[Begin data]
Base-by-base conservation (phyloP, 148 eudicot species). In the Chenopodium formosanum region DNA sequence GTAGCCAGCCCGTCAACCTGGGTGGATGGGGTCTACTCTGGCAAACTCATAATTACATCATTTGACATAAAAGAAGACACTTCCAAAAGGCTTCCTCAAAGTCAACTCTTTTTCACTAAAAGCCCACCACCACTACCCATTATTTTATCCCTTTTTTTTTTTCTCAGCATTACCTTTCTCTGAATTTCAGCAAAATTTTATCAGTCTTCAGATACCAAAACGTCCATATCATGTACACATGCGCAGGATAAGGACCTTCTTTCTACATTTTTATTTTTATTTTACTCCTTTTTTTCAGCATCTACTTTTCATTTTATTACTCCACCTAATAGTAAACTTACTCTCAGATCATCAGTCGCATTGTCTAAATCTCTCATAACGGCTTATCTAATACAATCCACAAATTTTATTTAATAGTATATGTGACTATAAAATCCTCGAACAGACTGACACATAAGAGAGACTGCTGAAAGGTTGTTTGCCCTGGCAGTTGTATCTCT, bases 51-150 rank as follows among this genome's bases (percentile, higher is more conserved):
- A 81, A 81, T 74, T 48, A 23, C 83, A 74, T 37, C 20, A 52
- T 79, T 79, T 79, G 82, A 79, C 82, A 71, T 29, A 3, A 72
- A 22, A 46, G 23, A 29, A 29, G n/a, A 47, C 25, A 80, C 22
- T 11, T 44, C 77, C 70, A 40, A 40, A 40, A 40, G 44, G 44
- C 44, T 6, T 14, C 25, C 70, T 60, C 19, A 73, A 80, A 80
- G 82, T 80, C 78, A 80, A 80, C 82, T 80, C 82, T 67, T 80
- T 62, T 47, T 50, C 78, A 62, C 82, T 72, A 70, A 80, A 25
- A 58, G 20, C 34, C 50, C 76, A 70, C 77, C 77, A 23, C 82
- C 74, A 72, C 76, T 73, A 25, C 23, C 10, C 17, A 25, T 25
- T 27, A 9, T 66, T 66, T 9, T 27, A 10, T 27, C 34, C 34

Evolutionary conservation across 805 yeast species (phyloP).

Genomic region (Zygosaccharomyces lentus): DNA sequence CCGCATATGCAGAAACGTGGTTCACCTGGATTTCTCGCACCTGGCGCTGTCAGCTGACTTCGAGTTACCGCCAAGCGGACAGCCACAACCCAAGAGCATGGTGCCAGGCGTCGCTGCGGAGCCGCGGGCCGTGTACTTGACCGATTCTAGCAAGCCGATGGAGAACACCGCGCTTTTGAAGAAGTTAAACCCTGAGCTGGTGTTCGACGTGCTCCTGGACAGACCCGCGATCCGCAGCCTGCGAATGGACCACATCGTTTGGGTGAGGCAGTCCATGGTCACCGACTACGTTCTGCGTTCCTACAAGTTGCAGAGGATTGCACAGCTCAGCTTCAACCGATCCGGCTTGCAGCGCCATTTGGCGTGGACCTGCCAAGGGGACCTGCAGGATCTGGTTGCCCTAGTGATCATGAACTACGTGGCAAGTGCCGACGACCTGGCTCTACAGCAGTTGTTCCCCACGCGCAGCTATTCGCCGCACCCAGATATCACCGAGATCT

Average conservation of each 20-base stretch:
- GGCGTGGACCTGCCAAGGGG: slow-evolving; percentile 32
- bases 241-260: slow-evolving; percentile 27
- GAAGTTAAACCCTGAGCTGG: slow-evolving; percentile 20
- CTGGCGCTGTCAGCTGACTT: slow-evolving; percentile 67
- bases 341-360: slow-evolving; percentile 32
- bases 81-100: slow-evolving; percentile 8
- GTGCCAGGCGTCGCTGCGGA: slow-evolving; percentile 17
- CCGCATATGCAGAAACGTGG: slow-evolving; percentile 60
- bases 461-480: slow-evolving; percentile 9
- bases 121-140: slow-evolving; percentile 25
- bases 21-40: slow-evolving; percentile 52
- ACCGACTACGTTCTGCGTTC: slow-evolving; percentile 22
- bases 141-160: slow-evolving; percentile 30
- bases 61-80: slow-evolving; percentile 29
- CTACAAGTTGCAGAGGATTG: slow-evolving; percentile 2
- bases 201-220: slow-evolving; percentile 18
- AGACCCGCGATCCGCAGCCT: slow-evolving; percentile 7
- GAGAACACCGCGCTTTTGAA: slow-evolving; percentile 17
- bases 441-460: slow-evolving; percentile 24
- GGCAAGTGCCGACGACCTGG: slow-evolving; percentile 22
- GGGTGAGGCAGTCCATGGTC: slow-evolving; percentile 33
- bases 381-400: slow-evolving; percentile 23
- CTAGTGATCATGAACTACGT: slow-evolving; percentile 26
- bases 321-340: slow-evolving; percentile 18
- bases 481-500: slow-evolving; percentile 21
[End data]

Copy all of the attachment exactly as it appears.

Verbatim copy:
Base-by-base conservation (phyloP, 148 eudicot species). In the Chenopodium formosanum region DNA sequence GTAGCCAGCCCGTCAACCTGGGTGGATGGGGTCTACTCTGGCAAACTCATAATTACATCATTTGACATAAAAGAAGACACTTCCAAAAGGCTTCCTCAAAGTCAACTCTTTTTCACTAAAAGCCCACCACCACTACCCATTATTTTATCCCTTTTTTTTTTTCTCAGCATTACCTTTCTCTGAATTTCAGCAAAATTTTATCAGTCTTCAGATACCAAAACGTCCATATCATGTACACATGCGCAGGATAAGGACCTTCTTTCTACATTTTTATTTTTATTTTACTCCTTTTTTTCAGCATCTACTTTTCATTTTATTACTCCACCTAATAGTAAACTTACTCTCAGATCATCAGTCGCATTGTCTAAATCTCTCATAACGGCTTATCTAATACAATCCACAAATTTTATTTAATAGTATATGTGACTATAAAATCCTCGAACAGACTGACACATAAGAGAGACTGCTGAAAGGTTGTTTGCCCTGGCAGTTGTATCTCT, bases 51-150 rank as follows among this genome's bases (percentile, higher is more conserved):
- A 81, A 81, T 74, T 48, A 23, C 83, A 74, T 37, C 20, A 52
- T 79, T 79, T 79, G 82, A 79, C 82, A 71, T 29, A 3, A 72
- A 22, A 46, G 23, A 29, A 29, G n/a, A 47, C 25, A 80, C 22
- T 11, T 44, C 77, C 70, A 40, A 40, A 40, A 40, G 44, G 44
- C 44, T 6, T 14, C 25, C 70, T 60, C 19, A 73, A 80, A 80
- G 82, T 80, C 78, A 80, A 80, C 82, T 80, C 82, T 67, T 80
- T 62, T 47, T 50, C 78, A 62, C 82, T 72, A 70, A 80, A 25
- A 58, G 20, C 34, C 50, C 76, A 70, C 77, C 77, A 23, C 82
- C 74, A 72, C 76, T 73, A 25, C 23, C 10, C 17, A 25, T 25
- T 27, A 9, T 66, T 66, T 9, T 27, A 10, T 27, C 34, C 34

Evolutionary conservation across 805 yeast species (phyloP).

Genomic region (Zygosaccharomyces lentus): DNA sequence CCGCATATGCAGAAACGTGGTTCACCTGGATTTCTCGCACCTGGCGCTGTCAGCTGACTTCGAGTTACCGCCAAGCGGACAGCCACAACCCAAGAGCATGGTGCCAGGCGTCGCTGCGGAGCCGCGGGCCGTGTACTTGACCGATTCTAGCAAGCCGATGGAGAACACCGCGCTTTTGAAGAAGTTAAACCCTGAGCTGGTGTTCGACGTGCTCCTGGACAGACCCGCGATCCGCAGCCTGCGAATGGACCACATCGTTTGGGTGAGGCAGTCCATGGTCACCGACTACGTTCTGCGTTCCTACAAGTTGCAGAGGATTGCACAGCTCAGCTTCAACCGATCCGGCTTGCAGCGCCATTTGGCGTGGACCTGCCAAGGGGACCTGCAGGATCTGGTTGCCCTAGTGATCATGAACTACGTGGCAAGTGCCGACGACCTGGCTCTACAGCAGTTGTTCCCCACGCGCAGCTATTCGCCGCACCCAGATATCACCGAGATCT

Average conservation of each 20-base stretch:
- GGCGTGGACCTGCCAAGGGG: slow-evolving; percentile 32
- bases 241-260: slow-evolving; percentile 27
- GAAGTTAAACCCTGAGCTGG: slow-evolving; percentile 20
- CTGGCGCTGTCAGCTGACTT: slow-evolving; percentile 67
- bases 341-360: slow-evolving; percentile 32
- bases 81-100: slow-evolving; percentile 8
- GTGCCAGGCGTCGCTGCGGA: slow-evolving; percentile 17
- CCGCATATGCAGAAACGTGG: slow-evolving; percentile 60
- bases 461-480: slow-evolving; percentile 9
- bases 121-140: slow-evolving; percentile 25
- bases 21-40: slow-evolving; percentile 52
- ACCGACTACGTTCTGCGTTC: slow-evolving; percentile 22
- bases 141-160: slow-evolving; percentile 30
- bases 61-80: slow-evolving; percentile 29
- CTACAAGTTGCAGAGGATTG: slow-evolving; percentile 2
- bases 201-220: slow-evolving; percentile 18
- AGACCCGCGATCCGCAGCCT: slow-evolving; percentile 7
- GAGAACACCGCGCTTTTGAA: slow-evolving; percentile 17
- bases 441-460: slow-evolving; percentile 24
- GGCAAGTGCCGACGACCTGG: slow-evolving; percentile 22
- GGGTGAGGCAGTCCATGGTC: slow-evolving; percentile 33
- bases 381-400: slow-evolving; percentile 23
- CTAGTGATCATGAACTACGT: slow-evolving; percentile 26
- bases 321-340: slow-evolving; percentile 18
- bases 481-500: slow-evolving; percentile 21